Starting a business is hard enough. Even harder, for some young entrepreneurs, may be talking to people about their business and how it works.

How can you set up your child or your student for success in not only explaining what their business is all about but also in confidently pitching its merits? Here are four things for young entrepreneurs to think about before getting started and four tips to helping them prepare to pitch their businesses.

Four things young entrepreneurs should think about before getting started:

  1. Know your audience. A good pitch isn’t “one size fits all.” Pitches should be adjusted to relate to your target audience; a senior citizen and a teenager should not get the same pitch.
  2. Know your niche. The first question listeners are likely to want to know is, “What problem could this product solve in my life?” Or they could ask this variation: “What service are you providing that your competitors aren’t?” Your pitch should have the answers.
  3. Know your problems. If there are potential problems with your product or hiccups in your service, make sure you know those intimately. You should be prepared in advance to address any concerns a potential customer may have.
  4. Know the details. Basic questions like “What is your price?” or “How can we reach you?” can go a long way towards making customers feel assured that your business is organized and can be trusted. Pack a stack of business cards as well, to show that you’re serious.

Once your young entrepreneur has thought through answers to those questions, it’s time to prepare the pitch.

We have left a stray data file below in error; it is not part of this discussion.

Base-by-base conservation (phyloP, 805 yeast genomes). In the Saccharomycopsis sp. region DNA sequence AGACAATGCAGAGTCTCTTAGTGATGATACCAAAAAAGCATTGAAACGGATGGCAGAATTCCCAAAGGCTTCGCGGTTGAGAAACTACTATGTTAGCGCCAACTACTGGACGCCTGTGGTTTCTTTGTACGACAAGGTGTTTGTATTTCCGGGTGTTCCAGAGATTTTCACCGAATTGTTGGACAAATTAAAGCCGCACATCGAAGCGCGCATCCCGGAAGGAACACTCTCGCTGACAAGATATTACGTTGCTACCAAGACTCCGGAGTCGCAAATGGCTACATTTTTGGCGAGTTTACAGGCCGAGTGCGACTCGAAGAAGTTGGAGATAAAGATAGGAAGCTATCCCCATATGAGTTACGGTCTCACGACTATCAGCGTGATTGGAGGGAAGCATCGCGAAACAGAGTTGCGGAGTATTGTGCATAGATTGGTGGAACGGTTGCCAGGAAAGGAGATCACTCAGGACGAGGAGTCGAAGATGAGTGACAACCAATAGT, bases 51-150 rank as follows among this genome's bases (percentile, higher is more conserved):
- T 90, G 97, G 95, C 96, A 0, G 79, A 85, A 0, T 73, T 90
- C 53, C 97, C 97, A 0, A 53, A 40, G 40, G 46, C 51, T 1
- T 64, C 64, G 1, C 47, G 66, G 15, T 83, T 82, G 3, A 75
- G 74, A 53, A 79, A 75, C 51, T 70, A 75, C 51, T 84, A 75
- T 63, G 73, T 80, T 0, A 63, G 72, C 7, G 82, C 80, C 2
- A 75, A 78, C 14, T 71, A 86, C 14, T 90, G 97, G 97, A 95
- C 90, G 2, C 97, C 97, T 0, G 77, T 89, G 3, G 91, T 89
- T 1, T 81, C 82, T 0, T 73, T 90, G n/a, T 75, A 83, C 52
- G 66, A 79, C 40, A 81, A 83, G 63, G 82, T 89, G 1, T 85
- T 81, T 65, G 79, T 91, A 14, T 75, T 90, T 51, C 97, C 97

Four tips for preparing a pitch:

1. Encourage them to be brief. 
No one wants to listen to a 10-minute description of a business (though there may be occasion for that, such as when giving a formal presentation to potential investors.) But budding entrepreneurs should have what is known as an “elevator pitch” to explain to people who may have an interest in your business in some way.

Entrepreneurs may not know how someone can help them — and they may never find out if they take too much time to explain their business and the person they are talking to does not have time to listen. In the initial contact (e.g., when meeting someone on a short elevator ride), it’s best to keep it brief. (This brochure from the Princeton University Center for Career Development gives a good summary of elements that should be included in an elevator pitch.)

You might also want to work on slightly longer pitches — perhaps 3-5 minutes — for situations when the young entrepreneur has a little more time (e.g. on an airplane ride).

2. Encourage them to share an interesting story.
At the end of the day, anyone who decides to help a young entrepreneur is deciding to help out a person. A sound business model or creative idea is great but all plans have to be executed well to be successful. Young entrepreneurs must show that they have enough competence and/or enthusiasm (or enough help) to make plans a reality.

Young entrepreneurs should tell their story — how did they get started? Why were they attracted to this idea? What lessons have they learned? If people can see a young entrepreneur’s passion, creativity and drive (or other good qualities), they are more likely to support them.

3. Be clear. 
Help your student create a focused business pitch. Every sentence in this presentation should have a specific purpose that helps convince the listener(s) to become involved with the business as a customer, investor, or other type of supporter.

4. Describe how the business works.
Be sure that your student’s audience walks away knowing exactly what the business does. A business pitch should clearly explain the following:

  • What product or service do you offer?
  • What makes this business idea stand out from similar businesses?
  • Who is the business’ ideal customer?
  • How will the business find customers?
  • How does the business make money?

Final Thoughts on Helping Kids Prepare Their Business Pitch

Helping a student prepare their business pitch can help students build much-needed skills such as communication, teamwork, creativity, and problem-solving skills.

Preparing a pitch can be a great, engaging lesson for students of all learning styles (auditory, visual, reading/writing, etc.). Use these tips to help your child or student succeed in business now and in the future.

Photo by Headway on Unsplash

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